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Kate Thompson

Illustration by Kate Thompson

It wasn’t societal pressure, marriage, entering my 30s, financial security or a steady job that made me want to buy a house. It was a question posed to me by a little old Chinese lady on a rickety train bound for Beijing.

“Where is your home?” She asked me, as we slowly chugged our way from inner Mongolia to China’s capital a year ago.

The query floored me. Fact was, I wasn’t quite sure anymore.

The past four years of my life had been steeped in Asia. I’d just left Mongolia, a magical place where I’d lived for a year, teaching local reporters a little bit about American journalism (and learning a lot from them about how to enjoy life). Before that, I’d spent two years living and working in Hong Kong as a journalist. The remaining year I had traveled through Asia for two- to six-month chunks at a time.

I was slowly, after Beijing, meandering my way back to Seattle, where I’d been raised. But it had been so long since I’d been here, I wasn’t sure if it felt like home anymore.

I continued to ponder the question upon my return. But even seeing old friends and family and getting a full-time job didn’t help clarify matters — the job was temporary, and while my friends and family are wonderful, they’re also generally around whether I stay or go. I couldn’t imagine settling down, so I tacked up a map of South America on the wall of the room I rented, bought the Lonely Planet guide to Ecuador, and prepared to go South.

Just an Investment

Then I found her.

She’s a three-bedroom, two-bath 1912 house smack in the middle of Rainier Valley. She’s got ugly tan vinyl siding and a rotting front and back porch and has been burnt down and cheaply rebuilt twice. When I first saw her, the kitchen plumbing was held up in one place with a Pepsi can and piece of wire. The carpet was so dirty it squished under foot and clouds of gnats flew up at each step. The inside paint job was peeling, moldy, and covered with crayon drawings. And there was enough wildlife living behind the oven to fill an entire National Geographic episode.

She was perfect.

I had to ease into home ownership. At first, I bought the place as an investment, and planned to rent it out as soon as it was fixed up while I traveled in South America. Then I decided to move in and rent out three rooms, putting off my South American sojourn for a couple months. I finally gave in, moved in, and took a one-month “consolation trip” to Europe.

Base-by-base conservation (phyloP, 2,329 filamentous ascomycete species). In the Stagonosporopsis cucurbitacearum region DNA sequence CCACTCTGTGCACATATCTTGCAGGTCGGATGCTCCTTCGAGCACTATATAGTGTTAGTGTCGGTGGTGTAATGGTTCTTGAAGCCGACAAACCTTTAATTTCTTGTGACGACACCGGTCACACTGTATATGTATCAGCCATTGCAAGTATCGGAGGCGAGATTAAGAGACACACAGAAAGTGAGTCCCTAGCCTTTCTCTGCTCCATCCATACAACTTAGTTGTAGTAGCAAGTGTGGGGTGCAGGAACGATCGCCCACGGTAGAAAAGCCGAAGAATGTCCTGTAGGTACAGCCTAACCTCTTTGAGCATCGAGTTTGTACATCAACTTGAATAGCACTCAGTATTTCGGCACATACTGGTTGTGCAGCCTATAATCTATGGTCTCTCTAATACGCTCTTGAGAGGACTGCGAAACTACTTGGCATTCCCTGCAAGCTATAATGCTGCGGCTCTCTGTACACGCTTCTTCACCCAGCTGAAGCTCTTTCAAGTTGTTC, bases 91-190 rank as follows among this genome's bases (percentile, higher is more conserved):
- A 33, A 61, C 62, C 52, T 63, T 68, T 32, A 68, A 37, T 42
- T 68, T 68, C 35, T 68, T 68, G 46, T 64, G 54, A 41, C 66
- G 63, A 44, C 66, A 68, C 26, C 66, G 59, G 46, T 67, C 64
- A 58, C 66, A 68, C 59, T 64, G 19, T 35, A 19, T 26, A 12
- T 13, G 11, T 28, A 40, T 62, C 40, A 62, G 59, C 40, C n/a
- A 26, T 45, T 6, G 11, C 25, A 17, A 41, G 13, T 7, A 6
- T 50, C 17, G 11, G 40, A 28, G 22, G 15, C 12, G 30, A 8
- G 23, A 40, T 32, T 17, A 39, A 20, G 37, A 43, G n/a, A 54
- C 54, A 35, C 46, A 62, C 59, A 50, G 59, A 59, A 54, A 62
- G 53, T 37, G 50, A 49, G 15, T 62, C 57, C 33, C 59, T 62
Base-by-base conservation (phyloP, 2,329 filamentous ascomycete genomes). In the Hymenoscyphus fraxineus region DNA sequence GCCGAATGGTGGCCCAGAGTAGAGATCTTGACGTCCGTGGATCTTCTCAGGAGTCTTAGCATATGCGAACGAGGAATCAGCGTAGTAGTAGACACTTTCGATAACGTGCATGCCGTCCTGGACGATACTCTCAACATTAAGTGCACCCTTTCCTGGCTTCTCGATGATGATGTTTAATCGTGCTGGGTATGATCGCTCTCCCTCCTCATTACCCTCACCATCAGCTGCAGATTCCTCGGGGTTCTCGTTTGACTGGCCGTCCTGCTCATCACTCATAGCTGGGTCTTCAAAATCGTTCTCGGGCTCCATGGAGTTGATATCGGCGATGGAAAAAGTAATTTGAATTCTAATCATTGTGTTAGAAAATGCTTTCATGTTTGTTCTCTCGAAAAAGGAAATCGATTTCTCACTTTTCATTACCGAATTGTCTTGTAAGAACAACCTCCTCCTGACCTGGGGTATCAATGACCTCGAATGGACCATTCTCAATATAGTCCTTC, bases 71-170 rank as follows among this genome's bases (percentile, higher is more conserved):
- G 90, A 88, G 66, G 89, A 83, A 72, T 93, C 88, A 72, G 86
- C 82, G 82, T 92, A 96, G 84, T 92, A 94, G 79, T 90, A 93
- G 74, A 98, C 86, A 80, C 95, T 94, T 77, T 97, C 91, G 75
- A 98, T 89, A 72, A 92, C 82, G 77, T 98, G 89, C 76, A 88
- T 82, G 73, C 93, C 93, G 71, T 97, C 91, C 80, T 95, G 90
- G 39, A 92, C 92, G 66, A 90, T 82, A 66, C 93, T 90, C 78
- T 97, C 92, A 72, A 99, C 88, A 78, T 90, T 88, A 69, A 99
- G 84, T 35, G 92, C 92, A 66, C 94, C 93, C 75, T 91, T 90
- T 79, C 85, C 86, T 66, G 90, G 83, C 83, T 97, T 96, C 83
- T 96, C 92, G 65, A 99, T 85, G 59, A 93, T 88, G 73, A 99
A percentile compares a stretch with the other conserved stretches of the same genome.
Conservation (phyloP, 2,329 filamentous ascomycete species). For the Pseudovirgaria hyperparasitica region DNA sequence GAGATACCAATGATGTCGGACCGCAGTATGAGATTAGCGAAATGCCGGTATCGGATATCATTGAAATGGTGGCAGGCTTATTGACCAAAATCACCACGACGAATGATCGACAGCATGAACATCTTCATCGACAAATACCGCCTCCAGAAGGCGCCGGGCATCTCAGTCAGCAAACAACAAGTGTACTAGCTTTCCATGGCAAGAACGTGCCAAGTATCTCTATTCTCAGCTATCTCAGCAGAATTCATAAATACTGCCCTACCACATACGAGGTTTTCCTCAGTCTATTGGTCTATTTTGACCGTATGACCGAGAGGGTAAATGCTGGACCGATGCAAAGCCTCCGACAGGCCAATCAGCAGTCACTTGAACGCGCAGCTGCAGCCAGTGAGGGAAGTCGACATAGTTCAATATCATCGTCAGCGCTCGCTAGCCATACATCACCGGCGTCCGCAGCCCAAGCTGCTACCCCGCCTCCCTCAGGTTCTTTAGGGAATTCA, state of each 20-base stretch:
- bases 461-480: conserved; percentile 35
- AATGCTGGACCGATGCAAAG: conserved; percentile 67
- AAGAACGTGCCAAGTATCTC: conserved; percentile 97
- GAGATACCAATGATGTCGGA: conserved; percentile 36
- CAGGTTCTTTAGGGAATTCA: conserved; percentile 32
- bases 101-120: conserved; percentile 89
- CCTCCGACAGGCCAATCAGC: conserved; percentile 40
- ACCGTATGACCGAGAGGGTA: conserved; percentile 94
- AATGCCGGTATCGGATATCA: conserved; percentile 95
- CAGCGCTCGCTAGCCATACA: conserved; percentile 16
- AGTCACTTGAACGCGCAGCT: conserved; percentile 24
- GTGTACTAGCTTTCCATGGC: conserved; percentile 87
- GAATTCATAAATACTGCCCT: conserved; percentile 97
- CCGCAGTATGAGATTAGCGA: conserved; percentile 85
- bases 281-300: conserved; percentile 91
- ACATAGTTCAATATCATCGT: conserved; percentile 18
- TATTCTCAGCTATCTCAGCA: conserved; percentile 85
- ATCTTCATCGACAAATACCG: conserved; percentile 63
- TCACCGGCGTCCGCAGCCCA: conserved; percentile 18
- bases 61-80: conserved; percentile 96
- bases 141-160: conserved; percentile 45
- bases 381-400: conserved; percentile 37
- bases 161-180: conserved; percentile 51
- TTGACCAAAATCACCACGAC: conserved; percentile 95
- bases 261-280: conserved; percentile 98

When I get nostalgic for the international life, I just hop on the #7 bus — where I can soak up some Vietnamese, Cantonese, Somalian, Ethiopian, and Spanish on a single ride.

Well Maybe a Sabbatical
What I’m leading up to is that I love the house. As any homeowner would understand.

Rats, exposed insulation, bad drainage and all. I’ve hauled nearly two tons of trash from the house to the dump. It took more than three months after I moved in to get a kitchen and full bathroom installed. I’m handling tools I’ve never even cradled in my palms before, with sometimes disastrous results: I cracked my head open with a crow bar, for example, while trying to pry off desiccated floorboards. And my painting trim line is mighty shaky.

But dozens of people have put more than the usual blood sweat and tears into the place ­from the real estate agent who knew me when I was four years old, to the one-day painting party in which friends and family managed to paint the entire house. I live here, now, with rotating roommates and a cat. Sans a bathroom or two, depending upon the vigor of my remodeling urges.

And it is home. Don’t get me wrong, this isn’t the end of my wandering days — I’m just taking a sabbatical. I figured out that knowing when to stay is just as important as knowing when to go. And I have the feeling a great adventure awaits here on my home turf. 

Destinations: Home Turf

Housebound?

A Place to Hang Your Pack





"Where is your home?" The query floored me.

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